VI. The church is called the people of God and of Christ. Acts 15: 14, a people for the name of God. v. 17, all the gentiles over whom the name of God is called. 1 Pet. 2: 9 &c, ye are a holy nation, a people of God. 1: 14, as obedient children. v. 15, 16, be ye holy as he who hath called you is holy. Tit. 2: 14, that he might purify [consecrate] unto himself a peculiar people. 1 Tim. 3: 15, in the house of God, which is the church of the living God. Heb. 3: 2, 3, 6, we are the house of Christ. The ancient people of God, from which the new is derived, and to which there is an evident reference in Acts 15 : 16. 1 Pet. 1: 16. Heb. 2: 5, also receives this name. Compare 2

1 Luke 24: 47, κηρυχθηναι-–εις παντα τα εθνη, αρξαμενον απο * lepovoadnu should be proclaimed among all nations, beginning at Jerusalem. Rom. 11: 12—24, the gentile converts are called ayoledacos κεντρισθεις εις καλλιελαιον. 15: 27. Acts 15: 16.

2 Εph. 2: 19, ουκετι ξενοι και παροικοι, αλλα συμπολιται των aylov xotɛ ye are no longer guests and foreigners, but fellow citizens of

she saints.

. 7: , called after my name, with Acts 15:17, 14; and Ex. 19:6,

my people which is עַמִּי אֲשֶׁר נִקְרָא-שְׁמִי עֲלֵיהֶם ,7



-a kingdom of priests and a holy peo מַמְלֶכֶת כֹּהֲנִים וְגוֹי קָדוֹשׁ

ple, with 1 Pet. 2:9. The expression Oixos xuplov the house of the Lord, which is applied to the new people of God (1 Tim. 3:15. Heb. 3: 2-4, 6), is, according to the Alexandrian Codex, used by the LXX (Deut. 23: 1, where the Hebrew is 387

777 of the children of Israel; whereas the Vatican Ms. has εκκλησιαν κυριου. . “ House of God” or “ people of God” onXOS TEOUAaos frou (comp. Heb. 3:6–8 with 4:7–9) are synonymous, and both signify “the family of God. Of similar import are the following expressions of the Old Testament.-- 1. Ex. 4: 23,972 Israel, my (God's) firstborn son.—2. Hos. 11:1, my son.--3. Is.1: 2-4, 02 children of God. Deut. 32:5, 6, he is thy Father.--4. Numb. 12: 7, na house. In v. 14, God calls himself, Father of the house to which Moses and his sister Miriam belonged._-5. The term agioi holy, when it is used without adjunct (as 2 Cor. 1:1 and 1 Cor. 14: 33. 6: 1. v. 4, —Exxnoia), signifies nothing else than a people consecrated to God and Christ, or a people of God and Christ, dylaquevou ev Xoloro Inoov 1 Cor. 1: 2. Comp. Illust. 4 sup. Thus, the ancient people of God is called " a people consecrated to God,” (1717vinp-by Ex. 19: 6. Deut. 7: 6. and 14: 2), in opposition to idolatrous nations.2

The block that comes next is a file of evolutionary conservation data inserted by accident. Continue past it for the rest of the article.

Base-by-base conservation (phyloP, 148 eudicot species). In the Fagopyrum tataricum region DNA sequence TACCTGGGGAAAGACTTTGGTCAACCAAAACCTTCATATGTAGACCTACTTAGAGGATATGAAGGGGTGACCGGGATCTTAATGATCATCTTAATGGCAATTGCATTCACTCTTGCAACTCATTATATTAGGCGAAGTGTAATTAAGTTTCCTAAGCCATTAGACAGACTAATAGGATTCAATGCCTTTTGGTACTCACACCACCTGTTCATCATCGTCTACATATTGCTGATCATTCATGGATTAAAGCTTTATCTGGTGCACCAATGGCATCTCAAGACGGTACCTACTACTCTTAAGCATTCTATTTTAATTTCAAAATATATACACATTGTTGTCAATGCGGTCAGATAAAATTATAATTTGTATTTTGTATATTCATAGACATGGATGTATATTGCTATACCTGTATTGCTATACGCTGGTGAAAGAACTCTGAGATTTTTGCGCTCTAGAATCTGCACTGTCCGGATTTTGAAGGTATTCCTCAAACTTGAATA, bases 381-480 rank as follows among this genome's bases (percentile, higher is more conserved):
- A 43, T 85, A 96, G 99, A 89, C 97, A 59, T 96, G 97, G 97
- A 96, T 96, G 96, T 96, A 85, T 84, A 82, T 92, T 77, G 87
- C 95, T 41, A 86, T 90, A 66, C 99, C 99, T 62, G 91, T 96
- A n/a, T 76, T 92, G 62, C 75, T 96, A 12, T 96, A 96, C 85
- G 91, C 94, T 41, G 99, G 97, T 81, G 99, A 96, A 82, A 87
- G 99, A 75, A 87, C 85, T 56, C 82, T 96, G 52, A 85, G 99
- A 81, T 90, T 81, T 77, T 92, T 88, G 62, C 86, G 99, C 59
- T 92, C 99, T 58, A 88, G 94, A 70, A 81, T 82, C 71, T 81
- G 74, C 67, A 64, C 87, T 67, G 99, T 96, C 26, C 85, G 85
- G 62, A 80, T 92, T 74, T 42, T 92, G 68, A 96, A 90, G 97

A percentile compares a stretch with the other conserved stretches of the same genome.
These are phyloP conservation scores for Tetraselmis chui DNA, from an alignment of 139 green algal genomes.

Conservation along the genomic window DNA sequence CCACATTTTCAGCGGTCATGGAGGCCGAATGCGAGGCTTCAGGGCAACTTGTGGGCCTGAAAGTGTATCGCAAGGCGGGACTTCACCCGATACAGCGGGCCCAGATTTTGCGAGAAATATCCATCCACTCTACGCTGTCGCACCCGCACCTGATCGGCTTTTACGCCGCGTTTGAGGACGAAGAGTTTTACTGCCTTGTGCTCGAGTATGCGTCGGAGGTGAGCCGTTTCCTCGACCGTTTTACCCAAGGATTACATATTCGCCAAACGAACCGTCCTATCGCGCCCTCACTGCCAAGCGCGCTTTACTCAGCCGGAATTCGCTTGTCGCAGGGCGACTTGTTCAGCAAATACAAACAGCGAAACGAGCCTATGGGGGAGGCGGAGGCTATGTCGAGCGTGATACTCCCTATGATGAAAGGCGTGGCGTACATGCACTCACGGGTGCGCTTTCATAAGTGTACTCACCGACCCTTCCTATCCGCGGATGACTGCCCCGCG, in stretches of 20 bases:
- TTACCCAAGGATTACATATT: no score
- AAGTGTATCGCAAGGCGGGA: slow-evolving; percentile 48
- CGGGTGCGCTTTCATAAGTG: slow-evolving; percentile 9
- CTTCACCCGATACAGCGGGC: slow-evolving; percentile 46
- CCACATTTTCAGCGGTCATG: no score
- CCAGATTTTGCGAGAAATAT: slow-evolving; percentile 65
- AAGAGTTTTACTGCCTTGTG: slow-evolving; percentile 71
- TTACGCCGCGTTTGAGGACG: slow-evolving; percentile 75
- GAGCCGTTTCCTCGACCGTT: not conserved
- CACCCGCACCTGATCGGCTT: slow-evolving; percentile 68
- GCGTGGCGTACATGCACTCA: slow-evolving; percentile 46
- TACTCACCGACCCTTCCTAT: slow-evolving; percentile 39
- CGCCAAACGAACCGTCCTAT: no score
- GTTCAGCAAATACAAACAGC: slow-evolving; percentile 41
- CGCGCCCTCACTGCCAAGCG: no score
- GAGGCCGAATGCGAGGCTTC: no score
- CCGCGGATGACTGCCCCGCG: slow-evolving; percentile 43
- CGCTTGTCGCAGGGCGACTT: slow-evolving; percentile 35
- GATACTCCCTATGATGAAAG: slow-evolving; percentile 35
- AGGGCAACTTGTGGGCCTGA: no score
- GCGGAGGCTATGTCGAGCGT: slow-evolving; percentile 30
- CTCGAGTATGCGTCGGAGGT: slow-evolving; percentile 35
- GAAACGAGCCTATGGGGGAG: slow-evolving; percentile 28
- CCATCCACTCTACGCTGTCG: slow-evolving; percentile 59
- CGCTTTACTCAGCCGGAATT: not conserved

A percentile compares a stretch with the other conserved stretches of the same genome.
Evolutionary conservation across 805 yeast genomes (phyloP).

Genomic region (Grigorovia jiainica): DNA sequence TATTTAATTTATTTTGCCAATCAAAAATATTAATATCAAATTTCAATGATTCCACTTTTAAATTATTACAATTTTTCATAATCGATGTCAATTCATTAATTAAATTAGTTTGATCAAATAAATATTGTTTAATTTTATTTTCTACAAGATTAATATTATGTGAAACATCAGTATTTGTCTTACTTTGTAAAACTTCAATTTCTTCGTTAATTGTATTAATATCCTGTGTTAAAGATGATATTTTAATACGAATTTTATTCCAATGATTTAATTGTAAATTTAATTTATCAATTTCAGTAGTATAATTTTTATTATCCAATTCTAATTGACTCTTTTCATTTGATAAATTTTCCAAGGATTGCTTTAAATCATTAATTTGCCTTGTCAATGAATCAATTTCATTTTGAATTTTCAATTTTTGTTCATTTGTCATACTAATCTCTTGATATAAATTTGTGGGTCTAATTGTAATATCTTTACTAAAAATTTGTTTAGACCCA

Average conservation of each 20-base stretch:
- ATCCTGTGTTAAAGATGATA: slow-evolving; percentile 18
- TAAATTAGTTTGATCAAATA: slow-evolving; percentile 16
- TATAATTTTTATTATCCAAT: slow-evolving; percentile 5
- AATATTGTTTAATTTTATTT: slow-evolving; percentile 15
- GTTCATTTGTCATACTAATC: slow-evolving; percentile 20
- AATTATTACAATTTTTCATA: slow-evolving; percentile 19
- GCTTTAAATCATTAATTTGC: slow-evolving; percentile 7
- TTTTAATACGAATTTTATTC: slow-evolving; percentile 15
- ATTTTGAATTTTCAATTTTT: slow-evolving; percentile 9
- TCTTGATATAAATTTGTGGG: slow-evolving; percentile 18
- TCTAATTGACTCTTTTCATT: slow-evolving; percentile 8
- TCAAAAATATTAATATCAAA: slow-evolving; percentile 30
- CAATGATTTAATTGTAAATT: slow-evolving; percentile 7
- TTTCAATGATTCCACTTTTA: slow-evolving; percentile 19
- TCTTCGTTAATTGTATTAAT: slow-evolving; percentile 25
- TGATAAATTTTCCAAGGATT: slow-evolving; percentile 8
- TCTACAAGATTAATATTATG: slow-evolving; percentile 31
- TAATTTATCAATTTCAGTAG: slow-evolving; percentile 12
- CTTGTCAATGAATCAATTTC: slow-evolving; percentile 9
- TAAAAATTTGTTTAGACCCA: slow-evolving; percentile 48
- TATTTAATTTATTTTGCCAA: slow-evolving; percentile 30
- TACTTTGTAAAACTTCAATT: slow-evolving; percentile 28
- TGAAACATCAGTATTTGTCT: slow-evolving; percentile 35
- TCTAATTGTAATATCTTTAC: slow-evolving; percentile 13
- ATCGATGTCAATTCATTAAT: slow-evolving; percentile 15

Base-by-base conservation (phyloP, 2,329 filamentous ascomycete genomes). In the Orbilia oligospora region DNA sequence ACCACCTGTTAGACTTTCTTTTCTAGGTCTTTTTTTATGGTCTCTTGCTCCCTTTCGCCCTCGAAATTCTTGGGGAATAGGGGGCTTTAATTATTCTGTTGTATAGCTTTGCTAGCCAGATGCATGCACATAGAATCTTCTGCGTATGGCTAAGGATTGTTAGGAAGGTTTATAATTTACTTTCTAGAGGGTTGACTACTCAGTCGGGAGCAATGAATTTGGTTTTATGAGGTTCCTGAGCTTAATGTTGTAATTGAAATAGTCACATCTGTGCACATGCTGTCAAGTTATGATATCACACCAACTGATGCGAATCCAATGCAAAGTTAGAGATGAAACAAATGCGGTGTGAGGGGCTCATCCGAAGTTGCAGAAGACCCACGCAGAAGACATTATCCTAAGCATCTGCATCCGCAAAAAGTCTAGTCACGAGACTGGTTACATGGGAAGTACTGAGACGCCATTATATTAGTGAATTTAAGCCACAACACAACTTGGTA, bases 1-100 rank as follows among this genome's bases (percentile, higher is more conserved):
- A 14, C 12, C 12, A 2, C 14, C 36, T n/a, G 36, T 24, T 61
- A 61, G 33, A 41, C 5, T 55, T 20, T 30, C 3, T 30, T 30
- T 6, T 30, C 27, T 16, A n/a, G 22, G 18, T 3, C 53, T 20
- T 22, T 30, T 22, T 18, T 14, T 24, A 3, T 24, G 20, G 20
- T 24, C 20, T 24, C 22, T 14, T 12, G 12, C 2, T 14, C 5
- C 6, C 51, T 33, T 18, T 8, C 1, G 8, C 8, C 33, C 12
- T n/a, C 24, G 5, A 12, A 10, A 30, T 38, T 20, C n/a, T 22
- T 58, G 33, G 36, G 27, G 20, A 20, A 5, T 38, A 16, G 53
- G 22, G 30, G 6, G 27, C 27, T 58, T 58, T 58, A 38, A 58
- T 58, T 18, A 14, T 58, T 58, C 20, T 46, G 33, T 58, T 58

VII. The true church worship Christ.-Eph. 5: 24, the church is subject to Christ. Col. 2: 19. 1 Cor. 1: 2. Comp. § 42. John 10:3—5, 14, I am known of mine. v. 27, my sheep hear my voice--and follow me. It must indeed be ad

1 Vide Storr's Comm. on Heb. 3: 2, note l. 2 Vide Dissert, I. in Ep. ad Col. not. 42.